Censure acquits the raven, but pursues the dove.
—Juvenal

That Raven on yon left-hand oak (Curse on his ill-betiding croak) Bodes me no good.
—John Gay

The Raven’s house is built with reeds,– Sing woe, and alas is me! And the Raven’s couch is spread with weeds, High on the hollow tree; And the Raven himself, telling his beads In penance for his past misdeeds, Upon the top I see.
—Thomas D’Arcy McGee

The raven once in snowy plumes was drest, White as the whitest dove’s unsullied breast, Fair as the guardian of the Capitol, Soft as the swan; a large and lovely fowl His tongue, his prating tongue had changed him quite To sooty blackness from the purest white.
—Ovid (Publius Ovidius Naso)

And still the Raven, never flitting, Still is sitting, still is sitting On the pallid bust of Pallas Just above my chamber door; And his eyes have all the seeming Of a demon’s that is dreaming, And the lamplight o’er him streaming Throws his shadow on the floor, And my soul from out that shadow, That lies floating on the floor, Shall be lifted–nevermore.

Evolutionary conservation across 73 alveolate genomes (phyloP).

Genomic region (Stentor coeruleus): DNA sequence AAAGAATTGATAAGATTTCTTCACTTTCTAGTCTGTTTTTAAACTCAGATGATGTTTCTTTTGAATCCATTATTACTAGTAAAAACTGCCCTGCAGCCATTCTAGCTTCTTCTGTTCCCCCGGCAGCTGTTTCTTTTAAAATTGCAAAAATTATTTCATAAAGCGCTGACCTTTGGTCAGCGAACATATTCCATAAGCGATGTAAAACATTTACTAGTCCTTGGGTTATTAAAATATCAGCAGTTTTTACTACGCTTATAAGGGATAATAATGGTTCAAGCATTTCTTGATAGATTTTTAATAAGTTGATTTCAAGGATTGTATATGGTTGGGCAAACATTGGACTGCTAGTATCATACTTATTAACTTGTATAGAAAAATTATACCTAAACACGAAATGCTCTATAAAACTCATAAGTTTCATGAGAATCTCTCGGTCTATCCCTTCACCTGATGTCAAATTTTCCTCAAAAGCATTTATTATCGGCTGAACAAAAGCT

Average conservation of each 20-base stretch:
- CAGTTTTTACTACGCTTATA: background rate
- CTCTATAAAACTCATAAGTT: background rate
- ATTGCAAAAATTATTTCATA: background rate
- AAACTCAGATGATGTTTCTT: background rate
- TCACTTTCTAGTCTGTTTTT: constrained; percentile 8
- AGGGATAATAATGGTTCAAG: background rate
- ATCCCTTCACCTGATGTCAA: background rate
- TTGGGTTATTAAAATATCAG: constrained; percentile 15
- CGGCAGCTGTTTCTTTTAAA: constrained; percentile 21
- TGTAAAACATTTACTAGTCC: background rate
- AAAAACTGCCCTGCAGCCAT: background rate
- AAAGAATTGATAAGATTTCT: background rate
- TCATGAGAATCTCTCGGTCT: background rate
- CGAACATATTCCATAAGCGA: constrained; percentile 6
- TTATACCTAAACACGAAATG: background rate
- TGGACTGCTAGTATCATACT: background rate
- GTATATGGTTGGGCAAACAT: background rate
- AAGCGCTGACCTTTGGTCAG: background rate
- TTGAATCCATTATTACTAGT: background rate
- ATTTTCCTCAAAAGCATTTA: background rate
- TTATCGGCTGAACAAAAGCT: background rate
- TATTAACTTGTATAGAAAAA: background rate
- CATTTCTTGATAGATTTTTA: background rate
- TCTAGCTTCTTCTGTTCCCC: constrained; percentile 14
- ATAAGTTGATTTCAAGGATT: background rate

—Edgar Allan Poe

Ghastly, grim, and ancient Raven, wandering from the Nightly shore,– Tell me what thy lordly name is on the Night’s Plutonian shore! Quoth the Raven “Nevermore!”
—Edgar Allan Poe

Come, the croaking raven doth bellow for revenge.
—William Shakespeare

The raven himself is hoarse That croaks the fatal entrance of Duncan Under my battlements.
—William Shakespeare

Thou said’st–O, it comes o’er my memory As doth the raven o’er the infected house, Boding to all!–He had my handkerchief.
—William Shakespeare

Did ever raven sing so like a lark That gives sweet tidings of the sun’s uprise?
—William Shakespeare